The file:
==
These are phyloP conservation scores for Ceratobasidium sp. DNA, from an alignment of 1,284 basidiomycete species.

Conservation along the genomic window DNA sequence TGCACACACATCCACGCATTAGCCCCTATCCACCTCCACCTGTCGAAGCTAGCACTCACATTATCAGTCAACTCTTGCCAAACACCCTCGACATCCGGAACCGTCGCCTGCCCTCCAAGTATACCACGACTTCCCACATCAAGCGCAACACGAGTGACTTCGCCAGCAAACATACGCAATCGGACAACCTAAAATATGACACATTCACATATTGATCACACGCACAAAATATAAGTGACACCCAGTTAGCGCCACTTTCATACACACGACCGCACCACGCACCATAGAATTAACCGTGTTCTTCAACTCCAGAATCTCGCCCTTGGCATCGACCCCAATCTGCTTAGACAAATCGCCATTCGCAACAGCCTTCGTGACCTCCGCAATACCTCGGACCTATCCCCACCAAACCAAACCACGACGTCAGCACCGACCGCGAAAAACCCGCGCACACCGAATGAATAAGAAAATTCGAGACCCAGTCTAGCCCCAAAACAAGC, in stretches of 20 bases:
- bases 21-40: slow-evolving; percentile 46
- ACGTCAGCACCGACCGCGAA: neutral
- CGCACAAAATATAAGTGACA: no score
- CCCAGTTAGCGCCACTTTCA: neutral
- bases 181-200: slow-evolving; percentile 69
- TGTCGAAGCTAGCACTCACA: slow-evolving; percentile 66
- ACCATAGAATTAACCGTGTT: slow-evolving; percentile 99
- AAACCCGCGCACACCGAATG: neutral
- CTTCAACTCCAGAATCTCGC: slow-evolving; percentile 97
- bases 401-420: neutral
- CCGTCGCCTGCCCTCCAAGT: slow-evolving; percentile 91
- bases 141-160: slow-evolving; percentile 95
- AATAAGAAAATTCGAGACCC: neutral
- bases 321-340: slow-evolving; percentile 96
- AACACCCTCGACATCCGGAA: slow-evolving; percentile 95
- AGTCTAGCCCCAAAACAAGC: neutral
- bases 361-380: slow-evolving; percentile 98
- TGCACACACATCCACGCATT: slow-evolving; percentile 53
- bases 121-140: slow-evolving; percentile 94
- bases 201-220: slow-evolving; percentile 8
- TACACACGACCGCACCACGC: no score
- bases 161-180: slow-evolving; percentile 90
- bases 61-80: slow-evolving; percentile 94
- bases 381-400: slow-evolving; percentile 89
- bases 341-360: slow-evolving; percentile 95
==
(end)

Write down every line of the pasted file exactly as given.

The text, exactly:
These are phyloP conservation scores for Ceratobasidium sp. DNA, from an alignment of 1,284 basidiomycete species.

Conservation along the genomic window DNA sequence TGCACACACATCCACGCATTAGCCCCTATCCACCTCCACCTGTCGAAGCTAGCACTCACATTATCAGTCAACTCTTGCCAAACACCCTCGACATCCGGAACCGTCGCCTGCCCTCCAAGTATACCACGACTTCCCACATCAAGCGCAACACGAGTGACTTCGCCAGCAAACATACGCAATCGGACAACCTAAAATATGACACATTCACATATTGATCACACGCACAAAATATAAGTGACACCCAGTTAGCGCCACTTTCATACACACGACCGCACCACGCACCATAGAATTAACCGTGTTCTTCAACTCCAGAATCTCGCCCTTGGCATCGACCCCAATCTGCTTAGACAAATCGCCATTCGCAACAGCCTTCGTGACCTCCGCAATACCTCGGACCTATCCCCACCAAACCAAACCACGACGTCAGCACCGACCGCGAAAAACCCGCGCACACCGAATGAATAAGAAAATTCGAGACCCAGTCTAGCCCCAAAACAAGC, in stretches of 20 bases:
- bases 21-40: slow-evolving; percentile 46
- ACGTCAGCACCGACCGCGAA: neutral
- CGCACAAAATATAAGTGACA: no score
- CCCAGTTAGCGCCACTTTCA: neutral
- bases 181-200: slow-evolving; percentile 69
- TGTCGAAGCTAGCACTCACA: slow-evolving; percentile 66
- ACCATAGAATTAACCGTGTT: slow-evolving; percentile 99
- AAACCCGCGCACACCGAATG: neutral
- CTTCAACTCCAGAATCTCGC: slow-evolving; percentile 97
- bases 401-420: neutral
- CCGTCGCCTGCCCTCCAAGT: slow-evolving; percentile 91
- bases 141-160: slow-evolving; percentile 95
- AATAAGAAAATTCGAGACCC: neutral
- bases 321-340: slow-evolving; percentile 96
- AACACCCTCGACATCCGGAA: slow-evolving; percentile 95
- AGTCTAGCCCCAAAACAAGC: neutral
- bases 361-380: slow-evolving; percentile 98
- TGCACACACATCCACGCATT: slow-evolving; percentile 53
- bases 121-140: slow-evolving; percentile 94
- bases 201-220: slow-evolving; percentile 8
- TACACACGACCGCACCACGC: no score
- bases 161-180: slow-evolving; percentile 90
- bases 61-80: slow-evolving; percentile 94
- bases 381-400: slow-evolving; percentile 89
- bases 341-360: slow-evolving; percentile 95